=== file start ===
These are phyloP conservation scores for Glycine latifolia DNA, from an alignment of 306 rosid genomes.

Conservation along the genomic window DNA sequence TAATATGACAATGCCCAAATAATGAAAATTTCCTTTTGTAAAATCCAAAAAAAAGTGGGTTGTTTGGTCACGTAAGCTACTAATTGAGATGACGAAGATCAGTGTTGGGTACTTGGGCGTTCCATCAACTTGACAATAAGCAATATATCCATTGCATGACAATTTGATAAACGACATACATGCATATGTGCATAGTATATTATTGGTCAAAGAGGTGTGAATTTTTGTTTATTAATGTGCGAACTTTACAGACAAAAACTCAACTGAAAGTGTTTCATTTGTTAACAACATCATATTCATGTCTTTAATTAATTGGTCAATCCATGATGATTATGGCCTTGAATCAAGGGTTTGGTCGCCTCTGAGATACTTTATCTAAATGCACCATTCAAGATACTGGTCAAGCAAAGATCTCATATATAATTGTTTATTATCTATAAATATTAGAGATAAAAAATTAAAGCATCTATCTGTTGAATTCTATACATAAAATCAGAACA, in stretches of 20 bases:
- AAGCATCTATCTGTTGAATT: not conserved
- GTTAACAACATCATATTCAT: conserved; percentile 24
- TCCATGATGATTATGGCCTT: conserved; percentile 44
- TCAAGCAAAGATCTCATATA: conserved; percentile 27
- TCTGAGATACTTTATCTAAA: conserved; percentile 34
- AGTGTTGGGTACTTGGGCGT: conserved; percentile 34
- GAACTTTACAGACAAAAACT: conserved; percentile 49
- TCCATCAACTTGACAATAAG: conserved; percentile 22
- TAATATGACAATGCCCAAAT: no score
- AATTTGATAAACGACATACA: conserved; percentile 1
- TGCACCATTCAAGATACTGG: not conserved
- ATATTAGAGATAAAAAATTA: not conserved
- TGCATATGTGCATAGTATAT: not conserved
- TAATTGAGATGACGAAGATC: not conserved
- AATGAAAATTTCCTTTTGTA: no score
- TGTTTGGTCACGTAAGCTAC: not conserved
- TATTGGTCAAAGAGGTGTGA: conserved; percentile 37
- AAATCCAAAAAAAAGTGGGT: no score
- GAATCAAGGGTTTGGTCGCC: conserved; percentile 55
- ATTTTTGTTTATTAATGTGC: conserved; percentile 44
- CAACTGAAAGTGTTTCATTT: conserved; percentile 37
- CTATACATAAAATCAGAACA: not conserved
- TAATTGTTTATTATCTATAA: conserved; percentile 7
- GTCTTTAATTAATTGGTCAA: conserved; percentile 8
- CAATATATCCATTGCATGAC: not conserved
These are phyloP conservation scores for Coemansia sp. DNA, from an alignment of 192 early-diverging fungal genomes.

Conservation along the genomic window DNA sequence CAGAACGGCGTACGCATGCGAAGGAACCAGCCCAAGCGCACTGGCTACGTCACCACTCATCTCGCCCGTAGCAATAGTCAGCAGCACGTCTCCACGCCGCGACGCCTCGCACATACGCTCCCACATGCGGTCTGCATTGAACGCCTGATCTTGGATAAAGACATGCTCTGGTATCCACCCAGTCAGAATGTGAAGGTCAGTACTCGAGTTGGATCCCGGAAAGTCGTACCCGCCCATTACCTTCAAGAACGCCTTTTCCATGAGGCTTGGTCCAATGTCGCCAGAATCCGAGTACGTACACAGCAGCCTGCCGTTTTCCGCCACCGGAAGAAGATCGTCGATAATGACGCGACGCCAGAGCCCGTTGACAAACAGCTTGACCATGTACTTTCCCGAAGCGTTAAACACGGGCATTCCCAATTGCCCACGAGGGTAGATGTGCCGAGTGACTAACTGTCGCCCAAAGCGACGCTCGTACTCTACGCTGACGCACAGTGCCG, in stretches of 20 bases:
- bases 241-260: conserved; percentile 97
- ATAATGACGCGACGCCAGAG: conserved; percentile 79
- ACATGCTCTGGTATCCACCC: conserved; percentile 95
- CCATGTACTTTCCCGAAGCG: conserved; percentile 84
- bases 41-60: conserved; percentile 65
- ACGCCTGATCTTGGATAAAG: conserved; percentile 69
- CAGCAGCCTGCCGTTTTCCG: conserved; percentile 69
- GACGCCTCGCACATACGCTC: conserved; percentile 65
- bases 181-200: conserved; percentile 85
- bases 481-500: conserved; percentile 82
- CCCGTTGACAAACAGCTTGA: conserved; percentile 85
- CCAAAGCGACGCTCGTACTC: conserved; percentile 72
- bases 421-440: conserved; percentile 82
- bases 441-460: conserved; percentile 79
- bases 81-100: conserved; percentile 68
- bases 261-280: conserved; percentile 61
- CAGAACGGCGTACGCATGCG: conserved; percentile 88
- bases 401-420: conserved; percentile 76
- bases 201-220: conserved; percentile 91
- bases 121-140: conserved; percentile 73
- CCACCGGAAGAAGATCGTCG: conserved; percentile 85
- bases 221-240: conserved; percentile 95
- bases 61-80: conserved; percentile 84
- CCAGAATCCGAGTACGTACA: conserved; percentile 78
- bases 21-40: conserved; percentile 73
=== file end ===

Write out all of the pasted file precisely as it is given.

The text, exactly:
These are phyloP conservation scores for Glycine latifolia DNA, from an alignment of 306 rosid genomes.

Conservation along the genomic window DNA sequence TAATATGACAATGCCCAAATAATGAAAATTTCCTTTTGTAAAATCCAAAAAAAAGTGGGTTGTTTGGTCACGTAAGCTACTAATTGAGATGACGAAGATCAGTGTTGGGTACTTGGGCGTTCCATCAACTTGACAATAAGCAATATATCCATTGCATGACAATTTGATAAACGACATACATGCATATGTGCATAGTATATTATTGGTCAAAGAGGTGTGAATTTTTGTTTATTAATGTGCGAACTTTACAGACAAAAACTCAACTGAAAGTGTTTCATTTGTTAACAACATCATATTCATGTCTTTAATTAATTGGTCAATCCATGATGATTATGGCCTTGAATCAAGGGTTTGGTCGCCTCTGAGATACTTTATCTAAATGCACCATTCAAGATACTGGTCAAGCAAAGATCTCATATATAATTGTTTATTATCTATAAATATTAGAGATAAAAAATTAAAGCATCTATCTGTTGAATTCTATACATAAAATCAGAACA, in stretches of 20 bases:
- AAGCATCTATCTGTTGAATT: not conserved
- GTTAACAACATCATATTCAT: conserved; percentile 24
- TCCATGATGATTATGGCCTT: conserved; percentile 44
- TCAAGCAAAGATCTCATATA: conserved; percentile 27
- TCTGAGATACTTTATCTAAA: conserved; percentile 34
- AGTGTTGGGTACTTGGGCGT: conserved; percentile 34
- GAACTTTACAGACAAAAACT: conserved; percentile 49
- TCCATCAACTTGACAATAAG: conserved; percentile 22
- TAATATGACAATGCCCAAAT: no score
- AATTTGATAAACGACATACA: conserved; percentile 1
- TGCACCATTCAAGATACTGG: not conserved
- ATATTAGAGATAAAAAATTA: not conserved
- TGCATATGTGCATAGTATAT: not conserved
- TAATTGAGATGACGAAGATC: not conserved
- AATGAAAATTTCCTTTTGTA: no score
- TGTTTGGTCACGTAAGCTAC: not conserved
- TATTGGTCAAAGAGGTGTGA: conserved; percentile 37
- AAATCCAAAAAAAAGTGGGT: no score
- GAATCAAGGGTTTGGTCGCC: conserved; percentile 55
- ATTTTTGTTTATTAATGTGC: conserved; percentile 44
- CAACTGAAAGTGTTTCATTT: conserved; percentile 37
- CTATACATAAAATCAGAACA: not conserved
- TAATTGTTTATTATCTATAA: conserved; percentile 7
- GTCTTTAATTAATTGGTCAA: conserved; percentile 8
- CAATATATCCATTGCATGAC: not conserved
These are phyloP conservation scores for Coemansia sp. DNA, from an alignment of 192 early-diverging fungal genomes.

Conservation along the genomic window DNA sequence CAGAACGGCGTACGCATGCGAAGGAACCAGCCCAAGCGCACTGGCTACGTCACCACTCATCTCGCCCGTAGCAATAGTCAGCAGCACGTCTCCACGCCGCGACGCCTCGCACATACGCTCCCACATGCGGTCTGCATTGAACGCCTGATCTTGGATAAAGACATGCTCTGGTATCCACCCAGTCAGAATGTGAAGGTCAGTACTCGAGTTGGATCCCGGAAAGTCGTACCCGCCCATTACCTTCAAGAACGCCTTTTCCATGAGGCTTGGTCCAATGTCGCCAGAATCCGAGTACGTACACAGCAGCCTGCCGTTTTCCGCCACCGGAAGAAGATCGTCGATAATGACGCGACGCCAGAGCCCGTTGACAAACAGCTTGACCATGTACTTTCCCGAAGCGTTAAACACGGGCATTCCCAATTGCCCACGAGGGTAGATGTGCCGAGTGACTAACTGTCGCCCAAAGCGACGCTCGTACTCTACGCTGACGCACAGTGCCG, in stretches of 20 bases:
- bases 241-260: conserved; percentile 97
- ATAATGACGCGACGCCAGAG: conserved; percentile 79
- ACATGCTCTGGTATCCACCC: conserved; percentile 95
- CCATGTACTTTCCCGAAGCG: conserved; percentile 84
- bases 41-60: conserved; percentile 65
- ACGCCTGATCTTGGATAAAG: conserved; percentile 69
- CAGCAGCCTGCCGTTTTCCG: conserved; percentile 69
- GACGCCTCGCACATACGCTC: conserved; percentile 65
- bases 181-200: conserved; percentile 85
- bases 481-500: conserved; percentile 82
- CCCGTTGACAAACAGCTTGA: conserved; percentile 85
- CCAAAGCGACGCTCGTACTC: conserved; percentile 72
- bases 421-440: conserved; percentile 82
- bases 441-460: conserved; percentile 79
- bases 81-100: conserved; percentile 68
- bases 261-280: conserved; percentile 61
- CAGAACGGCGTACGCATGCG: conserved; percentile 88
- bases 401-420: conserved; percentile 76
- bases 201-220: conserved; percentile 91
- bases 121-140: conserved; percentile 73
- CCACCGGAAGAAGATCGTCG: conserved; percentile 85
- bases 221-240: conserved; percentile 95
- bases 61-80: conserved; percentile 84
- CCAGAATCCGAGTACGTACA: conserved; percentile 78
- bases 21-40: conserved; percentile 73